For over two thousand years we have celebrated heroes – in war and in diplomacy. By din of skill and savvy they changed the circumstances in their favor. People who argued otherwise – like Lev Tolstoy – were called “revisionists” (a sulphorous group). Of course, you also had people who believed in agency hiding behind agency – they had “conspiracy theories”.
And then we started to pay attention to circumstances. This was far from easy. We needed statistics and computers to tease out evidence from the chaos of circumstance. Evidence emerged that some of these heroic tales were epiphenomena – in short, they were “tall tales” we tell ourselves and others.
I have found in the New Yorker the story of Ron Johnson. On the strength of his success in creating the Apple Store he was called to turn around J. C. Penney, a struggling venerable retailer. Here is the link http://nyr.kr/14o7PmT It looks as if Ron Johnson failed.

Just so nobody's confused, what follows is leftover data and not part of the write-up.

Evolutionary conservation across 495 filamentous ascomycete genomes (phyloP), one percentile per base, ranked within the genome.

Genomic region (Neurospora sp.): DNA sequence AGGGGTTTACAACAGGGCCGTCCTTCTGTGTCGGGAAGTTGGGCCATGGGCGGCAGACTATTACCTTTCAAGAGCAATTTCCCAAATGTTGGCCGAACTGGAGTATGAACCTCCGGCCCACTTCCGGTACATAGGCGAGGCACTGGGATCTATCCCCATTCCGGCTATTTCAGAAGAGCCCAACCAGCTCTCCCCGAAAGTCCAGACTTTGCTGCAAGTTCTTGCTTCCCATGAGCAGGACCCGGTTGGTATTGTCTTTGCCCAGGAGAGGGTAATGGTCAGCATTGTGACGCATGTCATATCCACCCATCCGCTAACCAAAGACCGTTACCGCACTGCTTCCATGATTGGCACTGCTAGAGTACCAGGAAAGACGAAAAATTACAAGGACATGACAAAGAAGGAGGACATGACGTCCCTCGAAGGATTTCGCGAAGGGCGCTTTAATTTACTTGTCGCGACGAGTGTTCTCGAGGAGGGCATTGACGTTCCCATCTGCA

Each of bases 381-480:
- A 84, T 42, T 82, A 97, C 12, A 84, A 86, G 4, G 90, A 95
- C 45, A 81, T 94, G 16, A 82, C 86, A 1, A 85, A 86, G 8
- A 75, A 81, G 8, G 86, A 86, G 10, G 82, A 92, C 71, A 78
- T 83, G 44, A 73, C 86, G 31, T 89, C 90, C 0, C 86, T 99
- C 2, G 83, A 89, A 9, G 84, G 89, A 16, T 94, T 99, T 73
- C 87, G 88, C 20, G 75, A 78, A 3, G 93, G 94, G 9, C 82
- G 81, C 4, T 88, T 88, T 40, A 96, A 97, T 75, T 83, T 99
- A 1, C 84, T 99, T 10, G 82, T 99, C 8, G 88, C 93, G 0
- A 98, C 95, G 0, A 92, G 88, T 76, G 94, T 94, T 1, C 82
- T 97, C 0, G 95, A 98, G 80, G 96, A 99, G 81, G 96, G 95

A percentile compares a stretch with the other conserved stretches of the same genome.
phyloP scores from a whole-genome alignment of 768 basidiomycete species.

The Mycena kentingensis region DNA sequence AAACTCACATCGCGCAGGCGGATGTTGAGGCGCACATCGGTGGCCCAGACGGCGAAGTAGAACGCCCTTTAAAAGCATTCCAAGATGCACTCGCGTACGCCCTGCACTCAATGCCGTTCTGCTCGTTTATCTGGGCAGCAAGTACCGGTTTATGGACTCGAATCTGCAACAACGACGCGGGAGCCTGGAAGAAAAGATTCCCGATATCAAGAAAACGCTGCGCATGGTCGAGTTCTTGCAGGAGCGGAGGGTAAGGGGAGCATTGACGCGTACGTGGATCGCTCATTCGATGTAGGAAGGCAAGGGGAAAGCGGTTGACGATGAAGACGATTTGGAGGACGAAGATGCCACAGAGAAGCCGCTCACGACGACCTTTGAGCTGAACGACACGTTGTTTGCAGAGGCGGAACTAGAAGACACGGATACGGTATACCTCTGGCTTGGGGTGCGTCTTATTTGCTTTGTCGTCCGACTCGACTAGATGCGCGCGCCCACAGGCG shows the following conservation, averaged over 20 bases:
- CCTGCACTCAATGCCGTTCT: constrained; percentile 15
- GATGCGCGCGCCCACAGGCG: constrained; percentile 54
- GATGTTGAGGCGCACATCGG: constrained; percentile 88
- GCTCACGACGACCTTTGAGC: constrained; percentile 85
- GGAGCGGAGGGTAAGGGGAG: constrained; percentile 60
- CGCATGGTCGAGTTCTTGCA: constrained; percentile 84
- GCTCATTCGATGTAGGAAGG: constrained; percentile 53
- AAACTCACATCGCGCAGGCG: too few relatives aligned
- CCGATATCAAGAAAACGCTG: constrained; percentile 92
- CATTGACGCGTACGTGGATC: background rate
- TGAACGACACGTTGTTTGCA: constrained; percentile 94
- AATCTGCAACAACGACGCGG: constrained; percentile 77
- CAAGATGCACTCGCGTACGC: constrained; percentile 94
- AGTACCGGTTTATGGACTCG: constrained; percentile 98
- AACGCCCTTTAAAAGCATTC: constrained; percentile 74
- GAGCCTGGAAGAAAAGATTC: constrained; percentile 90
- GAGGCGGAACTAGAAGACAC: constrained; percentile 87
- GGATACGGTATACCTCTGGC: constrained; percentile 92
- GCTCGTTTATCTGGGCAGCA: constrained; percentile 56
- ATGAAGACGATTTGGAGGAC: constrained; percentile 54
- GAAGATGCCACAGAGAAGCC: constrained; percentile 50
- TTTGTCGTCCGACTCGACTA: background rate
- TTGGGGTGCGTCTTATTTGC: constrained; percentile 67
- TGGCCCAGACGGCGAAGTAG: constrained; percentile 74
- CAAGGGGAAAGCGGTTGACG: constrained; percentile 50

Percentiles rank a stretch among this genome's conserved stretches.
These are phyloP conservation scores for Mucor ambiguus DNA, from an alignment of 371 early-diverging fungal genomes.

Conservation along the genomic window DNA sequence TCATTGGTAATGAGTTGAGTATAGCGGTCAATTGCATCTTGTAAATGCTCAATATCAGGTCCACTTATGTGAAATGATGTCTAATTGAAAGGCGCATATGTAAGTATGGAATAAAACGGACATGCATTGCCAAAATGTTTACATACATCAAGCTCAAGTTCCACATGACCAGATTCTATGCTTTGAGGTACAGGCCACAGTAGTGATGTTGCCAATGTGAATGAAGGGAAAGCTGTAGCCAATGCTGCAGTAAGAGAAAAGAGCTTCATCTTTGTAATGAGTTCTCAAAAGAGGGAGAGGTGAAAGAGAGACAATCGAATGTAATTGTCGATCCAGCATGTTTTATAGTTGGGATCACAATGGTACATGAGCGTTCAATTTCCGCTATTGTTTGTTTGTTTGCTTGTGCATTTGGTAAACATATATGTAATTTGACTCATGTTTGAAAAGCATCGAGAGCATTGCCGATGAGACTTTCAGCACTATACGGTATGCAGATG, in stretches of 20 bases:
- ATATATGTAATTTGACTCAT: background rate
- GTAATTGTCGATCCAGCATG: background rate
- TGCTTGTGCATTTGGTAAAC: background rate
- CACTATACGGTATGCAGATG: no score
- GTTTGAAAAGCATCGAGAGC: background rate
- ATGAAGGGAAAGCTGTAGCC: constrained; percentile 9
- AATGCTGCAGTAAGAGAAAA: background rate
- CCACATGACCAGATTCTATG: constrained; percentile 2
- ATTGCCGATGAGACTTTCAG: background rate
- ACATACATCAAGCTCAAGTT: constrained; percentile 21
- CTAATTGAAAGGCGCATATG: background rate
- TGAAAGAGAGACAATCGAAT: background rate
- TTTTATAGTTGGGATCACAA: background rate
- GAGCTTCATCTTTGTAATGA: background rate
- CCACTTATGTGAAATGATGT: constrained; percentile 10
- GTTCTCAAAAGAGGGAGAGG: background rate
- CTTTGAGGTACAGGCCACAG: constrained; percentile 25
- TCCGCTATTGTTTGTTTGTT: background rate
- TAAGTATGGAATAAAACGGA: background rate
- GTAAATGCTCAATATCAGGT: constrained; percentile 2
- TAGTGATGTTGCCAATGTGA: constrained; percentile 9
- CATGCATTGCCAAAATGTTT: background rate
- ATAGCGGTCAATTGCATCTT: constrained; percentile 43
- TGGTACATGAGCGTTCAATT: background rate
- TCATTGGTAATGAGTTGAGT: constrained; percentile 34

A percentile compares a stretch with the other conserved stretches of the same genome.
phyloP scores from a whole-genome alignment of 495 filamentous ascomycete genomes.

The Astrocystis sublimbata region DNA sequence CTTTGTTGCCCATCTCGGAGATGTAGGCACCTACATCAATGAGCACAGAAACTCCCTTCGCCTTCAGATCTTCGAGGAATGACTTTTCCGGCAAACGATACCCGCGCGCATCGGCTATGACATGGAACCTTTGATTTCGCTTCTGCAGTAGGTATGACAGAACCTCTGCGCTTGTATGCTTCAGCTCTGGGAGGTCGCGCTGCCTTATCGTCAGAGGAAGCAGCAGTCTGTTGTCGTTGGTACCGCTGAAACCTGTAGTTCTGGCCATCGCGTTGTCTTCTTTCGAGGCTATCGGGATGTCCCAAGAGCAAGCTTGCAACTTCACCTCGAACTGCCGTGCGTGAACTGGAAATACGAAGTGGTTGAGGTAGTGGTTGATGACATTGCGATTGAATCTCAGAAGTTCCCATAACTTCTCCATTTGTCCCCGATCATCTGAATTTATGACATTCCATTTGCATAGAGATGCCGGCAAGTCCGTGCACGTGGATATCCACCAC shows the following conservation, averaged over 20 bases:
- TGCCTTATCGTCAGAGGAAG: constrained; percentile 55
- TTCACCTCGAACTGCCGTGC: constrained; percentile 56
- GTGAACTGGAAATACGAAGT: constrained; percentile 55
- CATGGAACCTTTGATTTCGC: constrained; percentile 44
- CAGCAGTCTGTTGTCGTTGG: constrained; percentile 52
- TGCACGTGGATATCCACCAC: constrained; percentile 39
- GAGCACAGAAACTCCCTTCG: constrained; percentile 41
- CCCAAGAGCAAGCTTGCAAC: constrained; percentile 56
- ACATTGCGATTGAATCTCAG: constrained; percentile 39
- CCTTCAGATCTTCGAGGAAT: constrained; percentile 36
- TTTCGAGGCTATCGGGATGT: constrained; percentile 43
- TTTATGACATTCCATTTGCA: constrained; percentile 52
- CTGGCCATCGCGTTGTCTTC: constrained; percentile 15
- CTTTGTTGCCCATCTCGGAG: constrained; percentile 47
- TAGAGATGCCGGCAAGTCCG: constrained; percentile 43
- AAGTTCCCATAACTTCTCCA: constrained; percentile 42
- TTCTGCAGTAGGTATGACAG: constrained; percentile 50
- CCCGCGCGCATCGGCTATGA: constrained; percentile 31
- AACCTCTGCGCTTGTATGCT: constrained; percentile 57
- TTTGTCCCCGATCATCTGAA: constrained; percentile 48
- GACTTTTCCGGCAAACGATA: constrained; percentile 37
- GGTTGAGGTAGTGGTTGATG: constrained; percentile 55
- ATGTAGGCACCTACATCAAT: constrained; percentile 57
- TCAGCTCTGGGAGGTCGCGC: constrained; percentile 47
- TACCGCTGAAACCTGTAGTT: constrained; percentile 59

The article concludes: He’s become the living example of one of Warren Buffett’s keenest observations: ‘When a manager with a reputation for brilliance tackles a business with a reputation for poor fundamental economics, it is the reputation of the business that remains intact.’ ”
Circumstances made the difference between success and failure for Ron Johnson. Amb. Holbrooke, a gigantic personality and a highly skilled negotiator, was a success in the Balkans, but failed in AfPak.
Circumstances make a difference – studying circumstances may be the best way to make the best of circumstances. This is adaptive diplomacy.